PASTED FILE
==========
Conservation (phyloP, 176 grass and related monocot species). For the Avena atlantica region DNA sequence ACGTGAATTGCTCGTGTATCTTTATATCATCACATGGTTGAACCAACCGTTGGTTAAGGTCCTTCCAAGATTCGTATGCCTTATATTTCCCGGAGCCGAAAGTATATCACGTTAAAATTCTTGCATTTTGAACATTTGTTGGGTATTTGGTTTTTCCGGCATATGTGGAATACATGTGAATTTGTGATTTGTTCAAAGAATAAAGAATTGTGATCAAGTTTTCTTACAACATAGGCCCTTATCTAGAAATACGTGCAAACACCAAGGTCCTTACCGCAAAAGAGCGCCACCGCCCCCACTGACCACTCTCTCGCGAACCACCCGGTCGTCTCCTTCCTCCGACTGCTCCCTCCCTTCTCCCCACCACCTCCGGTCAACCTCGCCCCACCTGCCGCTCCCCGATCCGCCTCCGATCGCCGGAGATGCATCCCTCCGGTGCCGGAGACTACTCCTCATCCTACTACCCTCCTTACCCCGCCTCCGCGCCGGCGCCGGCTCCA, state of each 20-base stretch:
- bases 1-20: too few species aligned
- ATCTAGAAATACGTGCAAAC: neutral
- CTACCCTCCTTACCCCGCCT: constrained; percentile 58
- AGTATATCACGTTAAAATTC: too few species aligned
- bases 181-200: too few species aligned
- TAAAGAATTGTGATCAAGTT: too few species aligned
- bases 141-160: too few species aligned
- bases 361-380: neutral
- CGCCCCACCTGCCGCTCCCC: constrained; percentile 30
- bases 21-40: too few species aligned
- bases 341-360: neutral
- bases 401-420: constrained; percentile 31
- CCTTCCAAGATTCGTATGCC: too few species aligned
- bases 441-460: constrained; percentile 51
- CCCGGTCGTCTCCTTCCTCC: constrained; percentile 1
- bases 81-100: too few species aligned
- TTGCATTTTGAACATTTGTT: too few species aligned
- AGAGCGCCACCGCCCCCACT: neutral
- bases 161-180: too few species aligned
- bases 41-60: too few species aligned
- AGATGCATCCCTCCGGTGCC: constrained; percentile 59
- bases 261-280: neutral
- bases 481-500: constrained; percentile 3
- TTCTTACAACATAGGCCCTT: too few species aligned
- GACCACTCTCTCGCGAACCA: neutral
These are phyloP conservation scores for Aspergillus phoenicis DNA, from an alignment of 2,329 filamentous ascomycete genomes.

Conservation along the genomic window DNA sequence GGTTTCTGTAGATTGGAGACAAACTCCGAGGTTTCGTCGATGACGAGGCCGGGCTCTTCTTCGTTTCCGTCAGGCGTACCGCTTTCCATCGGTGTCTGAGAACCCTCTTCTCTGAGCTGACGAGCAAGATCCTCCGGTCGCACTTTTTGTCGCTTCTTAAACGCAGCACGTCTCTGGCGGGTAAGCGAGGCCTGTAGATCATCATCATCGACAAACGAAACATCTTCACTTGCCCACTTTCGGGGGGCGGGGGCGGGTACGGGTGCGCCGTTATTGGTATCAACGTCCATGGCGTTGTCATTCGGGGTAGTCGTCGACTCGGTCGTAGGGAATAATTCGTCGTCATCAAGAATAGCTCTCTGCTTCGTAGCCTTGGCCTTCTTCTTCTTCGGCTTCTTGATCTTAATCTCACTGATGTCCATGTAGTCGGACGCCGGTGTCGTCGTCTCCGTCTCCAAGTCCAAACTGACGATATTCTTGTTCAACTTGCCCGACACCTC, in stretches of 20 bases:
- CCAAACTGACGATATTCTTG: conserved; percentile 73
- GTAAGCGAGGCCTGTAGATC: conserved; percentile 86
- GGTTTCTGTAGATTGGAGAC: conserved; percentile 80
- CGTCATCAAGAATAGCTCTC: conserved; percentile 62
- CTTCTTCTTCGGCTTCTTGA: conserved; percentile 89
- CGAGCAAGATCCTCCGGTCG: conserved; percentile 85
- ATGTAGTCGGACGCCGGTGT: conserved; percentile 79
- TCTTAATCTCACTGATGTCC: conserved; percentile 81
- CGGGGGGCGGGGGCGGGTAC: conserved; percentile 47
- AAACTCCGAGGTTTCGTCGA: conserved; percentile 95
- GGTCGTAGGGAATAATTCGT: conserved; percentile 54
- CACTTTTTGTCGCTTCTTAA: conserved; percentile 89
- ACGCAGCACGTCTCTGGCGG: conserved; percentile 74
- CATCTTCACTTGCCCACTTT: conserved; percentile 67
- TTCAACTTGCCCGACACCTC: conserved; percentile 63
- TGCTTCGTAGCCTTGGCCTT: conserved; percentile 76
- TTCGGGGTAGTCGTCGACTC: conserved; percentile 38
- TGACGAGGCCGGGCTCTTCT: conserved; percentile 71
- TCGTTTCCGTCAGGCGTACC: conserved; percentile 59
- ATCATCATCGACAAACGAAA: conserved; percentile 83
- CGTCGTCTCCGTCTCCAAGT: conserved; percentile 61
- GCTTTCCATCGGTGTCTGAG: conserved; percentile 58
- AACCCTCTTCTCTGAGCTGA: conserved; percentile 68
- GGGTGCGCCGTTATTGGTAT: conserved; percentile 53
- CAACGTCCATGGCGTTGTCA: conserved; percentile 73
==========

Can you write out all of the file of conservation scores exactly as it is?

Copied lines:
Conservation (phyloP, 176 grass and related monocot species). For the Avena atlantica region DNA sequence ACGTGAATTGCTCGTGTATCTTTATATCATCACATGGTTGAACCAACCGTTGGTTAAGGTCCTTCCAAGATTCGTATGCCTTATATTTCCCGGAGCCGAAAGTATATCACGTTAAAATTCTTGCATTTTGAACATTTGTTGGGTATTTGGTTTTTCCGGCATATGTGGAATACATGTGAATTTGTGATTTGTTCAAAGAATAAAGAATTGTGATCAAGTTTTCTTACAACATAGGCCCTTATCTAGAAATACGTGCAAACACCAAGGTCCTTACCGCAAAAGAGCGCCACCGCCCCCACTGACCACTCTCTCGCGAACCACCCGGTCGTCTCCTTCCTCCGACTGCTCCCTCCCTTCTCCCCACCACCTCCGGTCAACCTCGCCCCACCTGCCGCTCCCCGATCCGCCTCCGATCGCCGGAGATGCATCCCTCCGGTGCCGGAGACTACTCCTCATCCTACTACCCTCCTTACCCCGCCTCCGCGCCGGCGCCGGCTCCA, state of each 20-base stretch:
- bases 1-20: too few species aligned
- ATCTAGAAATACGTGCAAAC: neutral
- CTACCCTCCTTACCCCGCCT: constrained; percentile 58
- AGTATATCACGTTAAAATTC: too few species aligned
- bases 181-200: too few species aligned
- TAAAGAATTGTGATCAAGTT: too few species aligned
- bases 141-160: too few species aligned
- bases 361-380: neutral
- CGCCCCACCTGCCGCTCCCC: constrained; percentile 30
- bases 21-40: too few species aligned
- bases 341-360: neutral
- bases 401-420: constrained; percentile 31
- CCTTCCAAGATTCGTATGCC: too few species aligned
- bases 441-460: constrained; percentile 51
- CCCGGTCGTCTCCTTCCTCC: constrained; percentile 1
- bases 81-100: too few species aligned
- TTGCATTTTGAACATTTGTT: too few species aligned
- AGAGCGCCACCGCCCCCACT: neutral
- bases 161-180: too few species aligned
- bases 41-60: too few species aligned
- AGATGCATCCCTCCGGTGCC: constrained; percentile 59
- bases 261-280: neutral
- bases 481-500: constrained; percentile 3
- TTCTTACAACATAGGCCCTT: too few species aligned
- GACCACTCTCTCGCGAACCA: neutral
These are phyloP conservation scores for Aspergillus phoenicis DNA, from an alignment of 2,329 filamentous ascomycete genomes.

Conservation along the genomic window DNA sequence GGTTTCTGTAGATTGGAGACAAACTCCGAGGTTTCGTCGATGACGAGGCCGGGCTCTTCTTCGTTTCCGTCAGGCGTACCGCTTTCCATCGGTGTCTGAGAACCCTCTTCTCTGAGCTGACGAGCAAGATCCTCCGGTCGCACTTTTTGTCGCTTCTTAAACGCAGCACGTCTCTGGCGGGTAAGCGAGGCCTGTAGATCATCATCATCGACAAACGAAACATCTTCACTTGCCCACTTTCGGGGGGCGGGGGCGGGTACGGGTGCGCCGTTATTGGTATCAACGTCCATGGCGTTGTCATTCGGGGTAGTCGTCGACTCGGTCGTAGGGAATAATTCGTCGTCATCAAGAATAGCTCTCTGCTTCGTAGCCTTGGCCTTCTTCTTCTTCGGCTTCTTGATCTTAATCTCACTGATGTCCATGTAGTCGGACGCCGGTGTCGTCGTCTCCGTCTCCAAGTCCAAACTGACGATATTCTTGTTCAACTTGCCCGACACCTC, in stretches of 20 bases:
- CCAAACTGACGATATTCTTG: conserved; percentile 73
- GTAAGCGAGGCCTGTAGATC: conserved; percentile 86
- GGTTTCTGTAGATTGGAGAC: conserved; percentile 80
- CGTCATCAAGAATAGCTCTC: conserved; percentile 62
- CTTCTTCTTCGGCTTCTTGA: conserved; percentile 89
- CGAGCAAGATCCTCCGGTCG: conserved; percentile 85
- ATGTAGTCGGACGCCGGTGT: conserved; percentile 79
- TCTTAATCTCACTGATGTCC: conserved; percentile 81
- CGGGGGGCGGGGGCGGGTAC: conserved; percentile 47
- AAACTCCGAGGTTTCGTCGA: conserved; percentile 95
- GGTCGTAGGGAATAATTCGT: conserved; percentile 54
- CACTTTTTGTCGCTTCTTAA: conserved; percentile 89
- ACGCAGCACGTCTCTGGCGG: conserved; percentile 74
- CATCTTCACTTGCCCACTTT: conserved; percentile 67
- TTCAACTTGCCCGACACCTC: conserved; percentile 63
- TGCTTCGTAGCCTTGGCCTT: conserved; percentile 76
- TTCGGGGTAGTCGTCGACTC: conserved; percentile 38
- TGACGAGGCCGGGCTCTTCT: conserved; percentile 71
- TCGTTTCCGTCAGGCGTACC: conserved; percentile 59
- ATCATCATCGACAAACGAAA: conserved; percentile 83
- CGTCGTCTCCGTCTCCAAGT: conserved; percentile 61
- GCTTTCCATCGGTGTCTGAG: conserved; percentile 58
- AACCCTCTTCTCTGAGCTGA: conserved; percentile 68
- GGGTGCGCCGTTATTGGTAT: conserved; percentile 53
- CAACGTCCATGGCGTTGTCA: conserved; percentile 73